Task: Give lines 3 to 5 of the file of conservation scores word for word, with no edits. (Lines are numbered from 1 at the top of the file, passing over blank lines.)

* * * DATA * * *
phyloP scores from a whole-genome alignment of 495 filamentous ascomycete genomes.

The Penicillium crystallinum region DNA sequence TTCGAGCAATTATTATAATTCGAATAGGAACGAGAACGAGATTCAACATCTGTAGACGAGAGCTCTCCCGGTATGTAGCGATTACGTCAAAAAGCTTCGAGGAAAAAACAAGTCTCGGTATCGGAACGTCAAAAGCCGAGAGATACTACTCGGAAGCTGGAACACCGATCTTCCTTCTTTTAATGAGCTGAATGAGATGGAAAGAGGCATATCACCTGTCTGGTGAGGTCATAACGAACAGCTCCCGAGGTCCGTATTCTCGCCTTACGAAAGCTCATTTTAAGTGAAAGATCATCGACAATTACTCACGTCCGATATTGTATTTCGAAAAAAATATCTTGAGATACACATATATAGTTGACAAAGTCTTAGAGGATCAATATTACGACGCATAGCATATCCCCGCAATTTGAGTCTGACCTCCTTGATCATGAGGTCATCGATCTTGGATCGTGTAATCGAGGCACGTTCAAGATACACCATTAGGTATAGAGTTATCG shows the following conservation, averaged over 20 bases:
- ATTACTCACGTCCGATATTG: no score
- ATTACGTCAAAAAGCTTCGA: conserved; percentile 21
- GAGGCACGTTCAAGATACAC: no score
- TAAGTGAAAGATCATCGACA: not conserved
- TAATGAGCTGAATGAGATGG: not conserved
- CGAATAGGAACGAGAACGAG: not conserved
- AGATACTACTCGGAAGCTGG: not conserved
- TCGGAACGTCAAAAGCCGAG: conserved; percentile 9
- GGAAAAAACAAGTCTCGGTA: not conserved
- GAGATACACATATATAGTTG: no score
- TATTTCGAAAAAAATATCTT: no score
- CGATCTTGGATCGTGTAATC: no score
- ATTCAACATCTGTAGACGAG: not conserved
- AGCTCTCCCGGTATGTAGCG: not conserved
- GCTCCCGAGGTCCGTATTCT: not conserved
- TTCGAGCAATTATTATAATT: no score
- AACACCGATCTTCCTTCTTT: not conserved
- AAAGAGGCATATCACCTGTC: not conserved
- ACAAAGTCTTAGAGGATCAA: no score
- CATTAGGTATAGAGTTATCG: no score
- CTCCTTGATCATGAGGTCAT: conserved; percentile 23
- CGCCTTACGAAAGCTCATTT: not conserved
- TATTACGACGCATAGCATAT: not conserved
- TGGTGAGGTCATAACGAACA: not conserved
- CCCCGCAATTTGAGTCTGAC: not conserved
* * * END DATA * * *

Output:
- ATTACTCACGTCCGATATTG: no score
- ATTACGTCAAAAAGCTTCGA: conserved; percentile 21
- GAGGCACGTTCAAGATACAC: no score